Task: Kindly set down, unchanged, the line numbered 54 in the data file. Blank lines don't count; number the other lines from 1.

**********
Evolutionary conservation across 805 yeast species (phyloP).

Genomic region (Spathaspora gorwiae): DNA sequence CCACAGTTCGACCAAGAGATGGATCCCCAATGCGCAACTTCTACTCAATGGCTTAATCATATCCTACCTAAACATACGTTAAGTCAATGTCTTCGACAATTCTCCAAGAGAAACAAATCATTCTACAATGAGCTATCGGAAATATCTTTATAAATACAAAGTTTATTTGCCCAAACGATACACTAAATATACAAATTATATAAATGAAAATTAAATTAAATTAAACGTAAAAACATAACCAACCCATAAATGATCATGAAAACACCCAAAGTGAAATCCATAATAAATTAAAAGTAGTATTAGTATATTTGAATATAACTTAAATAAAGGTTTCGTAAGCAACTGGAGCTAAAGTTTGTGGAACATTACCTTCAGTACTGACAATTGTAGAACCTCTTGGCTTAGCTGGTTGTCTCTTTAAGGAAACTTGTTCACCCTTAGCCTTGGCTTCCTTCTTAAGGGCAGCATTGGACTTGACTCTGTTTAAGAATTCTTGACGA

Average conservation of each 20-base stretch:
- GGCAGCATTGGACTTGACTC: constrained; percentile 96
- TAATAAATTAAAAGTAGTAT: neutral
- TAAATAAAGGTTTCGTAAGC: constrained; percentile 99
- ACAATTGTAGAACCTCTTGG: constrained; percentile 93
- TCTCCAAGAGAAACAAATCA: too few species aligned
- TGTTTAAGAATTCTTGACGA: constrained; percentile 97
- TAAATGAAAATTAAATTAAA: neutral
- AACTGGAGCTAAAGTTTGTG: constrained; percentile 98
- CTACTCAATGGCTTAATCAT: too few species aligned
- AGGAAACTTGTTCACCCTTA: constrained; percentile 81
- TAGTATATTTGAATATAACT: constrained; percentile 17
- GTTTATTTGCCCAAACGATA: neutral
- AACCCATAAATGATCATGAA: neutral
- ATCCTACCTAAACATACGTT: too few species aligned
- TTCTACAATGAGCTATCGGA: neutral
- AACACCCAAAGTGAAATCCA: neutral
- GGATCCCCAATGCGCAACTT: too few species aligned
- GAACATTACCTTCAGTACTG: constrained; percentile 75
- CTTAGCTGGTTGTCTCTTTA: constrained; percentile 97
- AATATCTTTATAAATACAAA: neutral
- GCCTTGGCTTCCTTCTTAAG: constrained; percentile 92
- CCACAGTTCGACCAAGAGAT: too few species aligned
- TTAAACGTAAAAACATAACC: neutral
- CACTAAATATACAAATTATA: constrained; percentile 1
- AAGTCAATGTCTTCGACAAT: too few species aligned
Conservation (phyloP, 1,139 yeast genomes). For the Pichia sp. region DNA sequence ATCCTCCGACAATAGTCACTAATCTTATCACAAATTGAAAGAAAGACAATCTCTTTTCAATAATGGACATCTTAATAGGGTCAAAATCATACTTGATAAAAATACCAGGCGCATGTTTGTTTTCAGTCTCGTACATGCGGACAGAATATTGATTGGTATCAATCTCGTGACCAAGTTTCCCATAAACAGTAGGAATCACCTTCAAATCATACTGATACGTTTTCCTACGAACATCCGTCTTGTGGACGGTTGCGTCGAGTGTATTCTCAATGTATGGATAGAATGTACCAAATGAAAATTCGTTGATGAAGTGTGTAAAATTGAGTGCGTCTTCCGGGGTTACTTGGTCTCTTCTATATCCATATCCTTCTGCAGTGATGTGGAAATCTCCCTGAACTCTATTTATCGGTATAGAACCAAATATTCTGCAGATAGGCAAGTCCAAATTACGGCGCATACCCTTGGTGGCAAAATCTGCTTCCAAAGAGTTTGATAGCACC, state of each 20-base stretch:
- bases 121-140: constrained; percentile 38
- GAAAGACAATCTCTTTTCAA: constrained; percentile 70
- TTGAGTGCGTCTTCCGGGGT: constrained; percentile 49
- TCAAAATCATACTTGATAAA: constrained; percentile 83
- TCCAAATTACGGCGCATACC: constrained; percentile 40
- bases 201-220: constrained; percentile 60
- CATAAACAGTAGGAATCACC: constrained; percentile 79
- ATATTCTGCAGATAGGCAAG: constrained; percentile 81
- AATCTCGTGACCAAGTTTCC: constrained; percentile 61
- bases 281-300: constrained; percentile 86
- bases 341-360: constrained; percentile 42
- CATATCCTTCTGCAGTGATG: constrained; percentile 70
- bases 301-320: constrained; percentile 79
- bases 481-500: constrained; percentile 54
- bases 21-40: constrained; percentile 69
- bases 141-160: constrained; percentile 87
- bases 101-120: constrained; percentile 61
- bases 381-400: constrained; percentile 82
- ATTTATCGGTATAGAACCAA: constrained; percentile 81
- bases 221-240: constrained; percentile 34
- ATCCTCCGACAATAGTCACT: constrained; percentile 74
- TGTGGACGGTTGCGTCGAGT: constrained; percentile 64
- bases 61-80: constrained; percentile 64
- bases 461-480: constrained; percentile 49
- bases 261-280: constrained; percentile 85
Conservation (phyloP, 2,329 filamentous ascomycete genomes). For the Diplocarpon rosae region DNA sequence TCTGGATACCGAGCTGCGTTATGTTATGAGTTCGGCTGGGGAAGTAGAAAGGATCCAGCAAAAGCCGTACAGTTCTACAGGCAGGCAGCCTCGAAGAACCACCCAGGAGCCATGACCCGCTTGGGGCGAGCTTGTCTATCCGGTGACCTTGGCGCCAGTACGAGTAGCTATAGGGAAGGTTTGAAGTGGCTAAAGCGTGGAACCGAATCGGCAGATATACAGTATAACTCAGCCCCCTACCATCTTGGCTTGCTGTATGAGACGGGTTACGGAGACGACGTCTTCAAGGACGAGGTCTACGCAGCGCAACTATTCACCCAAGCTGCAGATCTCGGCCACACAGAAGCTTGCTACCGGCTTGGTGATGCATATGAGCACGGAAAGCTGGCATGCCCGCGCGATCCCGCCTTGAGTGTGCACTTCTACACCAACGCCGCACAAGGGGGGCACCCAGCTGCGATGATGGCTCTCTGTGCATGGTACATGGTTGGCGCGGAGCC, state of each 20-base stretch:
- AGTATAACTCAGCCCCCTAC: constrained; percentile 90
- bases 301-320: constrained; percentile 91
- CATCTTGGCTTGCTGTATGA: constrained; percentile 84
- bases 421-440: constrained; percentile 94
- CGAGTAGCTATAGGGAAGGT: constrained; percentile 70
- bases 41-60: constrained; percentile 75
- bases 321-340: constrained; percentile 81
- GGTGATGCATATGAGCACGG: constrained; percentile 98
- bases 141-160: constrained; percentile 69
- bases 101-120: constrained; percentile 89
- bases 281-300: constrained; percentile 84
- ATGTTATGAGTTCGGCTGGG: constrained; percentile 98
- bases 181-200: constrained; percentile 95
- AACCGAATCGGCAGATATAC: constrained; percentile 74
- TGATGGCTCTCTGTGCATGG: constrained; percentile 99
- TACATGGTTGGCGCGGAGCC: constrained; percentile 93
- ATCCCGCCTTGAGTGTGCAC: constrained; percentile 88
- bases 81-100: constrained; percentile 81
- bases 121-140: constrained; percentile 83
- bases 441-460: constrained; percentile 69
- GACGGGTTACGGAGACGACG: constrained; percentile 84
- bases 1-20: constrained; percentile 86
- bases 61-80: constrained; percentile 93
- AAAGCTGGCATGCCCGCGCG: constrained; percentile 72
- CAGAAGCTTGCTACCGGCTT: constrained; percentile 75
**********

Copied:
- bases 261-280: constrained; percentile 85